By Rebecca Flannery
City planners in downtown Waco have proposed to change some downtown streets from their current one-way layouts to two-way, hoping to foster a sense of community activity.
Christopher Evilia, member of the Waco Metropolitan Planning Organization, said a study was conducted to rethink downtown streets, at the recommendation of downtown merchants and the Greater Waco Chamber of Commerce, in recent months. Specifically, Evilia said Franklin and Washington Avenue will be taken into consideration before other streets.
“Basically, our goal is to reinvent downtown,” Evilia said. “One-way streets create an uncomfortable environment for pedestrians, and therefore commerce.”
Evilia said in respect to new game day procedures downtown, changing streets from one-way to two-way will aid transportation and commerce.
“One-way streets are meant to move a large volume of traffic though an area quickly, not to encourage new developments,” Evilia said.
Chris McGowan, director of urban development at Greater Waco Chamber, said the redirection of streets is part of a 2009 plan called Imagine Waco. The plan was implemented in conjunction with several foundations in downtown Waco and is responsible for strengthening downtown activity.
“Projects underway and planned, from Waco Town Square to new student housing, hotel reinvestment, river development and public improvements, will create a new energy in the downtown area that, if strategically leveraged, will stimulate new private investment and a strengthening downtown core,” according to the Imagine Waco website.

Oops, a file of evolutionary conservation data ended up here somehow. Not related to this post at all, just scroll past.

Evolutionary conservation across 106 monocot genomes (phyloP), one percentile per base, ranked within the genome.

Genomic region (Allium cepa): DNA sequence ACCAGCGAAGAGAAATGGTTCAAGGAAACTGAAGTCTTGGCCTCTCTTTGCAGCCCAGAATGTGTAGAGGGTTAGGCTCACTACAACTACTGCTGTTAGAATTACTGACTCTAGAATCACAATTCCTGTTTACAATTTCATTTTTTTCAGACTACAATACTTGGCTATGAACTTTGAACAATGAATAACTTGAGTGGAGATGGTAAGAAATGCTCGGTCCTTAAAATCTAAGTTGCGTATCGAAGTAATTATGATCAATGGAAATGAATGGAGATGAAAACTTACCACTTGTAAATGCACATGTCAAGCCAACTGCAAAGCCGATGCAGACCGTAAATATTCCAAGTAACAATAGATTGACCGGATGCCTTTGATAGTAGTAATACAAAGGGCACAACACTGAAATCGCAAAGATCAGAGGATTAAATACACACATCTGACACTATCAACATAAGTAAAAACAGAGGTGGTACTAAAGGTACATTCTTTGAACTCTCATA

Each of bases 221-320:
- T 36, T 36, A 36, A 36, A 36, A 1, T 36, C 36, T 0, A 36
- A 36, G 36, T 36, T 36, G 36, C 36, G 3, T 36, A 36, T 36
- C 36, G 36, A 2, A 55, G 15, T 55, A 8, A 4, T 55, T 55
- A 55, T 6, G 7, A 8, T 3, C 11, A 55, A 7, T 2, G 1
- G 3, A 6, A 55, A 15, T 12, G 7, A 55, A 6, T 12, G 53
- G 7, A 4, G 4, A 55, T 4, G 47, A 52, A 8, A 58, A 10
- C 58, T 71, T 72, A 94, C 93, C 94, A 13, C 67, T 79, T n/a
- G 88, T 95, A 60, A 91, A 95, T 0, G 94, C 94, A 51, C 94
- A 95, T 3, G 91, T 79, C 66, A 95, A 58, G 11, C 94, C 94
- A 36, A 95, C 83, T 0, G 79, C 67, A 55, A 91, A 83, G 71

McGowan said the transportation aspect of Imagine Waco always considered redirecting street traffic on Franklin and Washington Avenues.
“One of the major components of Imagine Waco was transportation needs of downtown, and a piece of that was Franklin Avenue and a transit study,” McGowan said.
Evilia said this isn’t the first time Downtown Waco has redirected street directions. He said eight years ago, a different transit study was conducted to convert both 11th and 12th streets.
“Each of these streets are operating below their capacity,” Evilia said. “Both streets are accumulating 30 percent of volume they could actually accommodate in their current configuration.”
In addition, Evilia said changing one-way streets to two-way would help people get across town much more quickly, and would therefore create a more attractive view of Waco transportation services.
“Coming from one end of town to the other could take you two hours,” Evilia said. “We’d like to cut that in half, and that would be more attractive for game days. It’s going to help make it easier for pedestrians to get from point A to point B and provide a more viable option for people to use the transit system.”
Evilia said the process could take up to a couple years to finish, but the next step in the process will be to conduct another transportation study to outline how the project will be implemented.
“We need to see how signals will operate, lane markings will change and figure out if we have enough room to have more lanes and parking options,” Evilia said. “We also need a round of input from citizens, to know whether this is good, bad or otherwise.”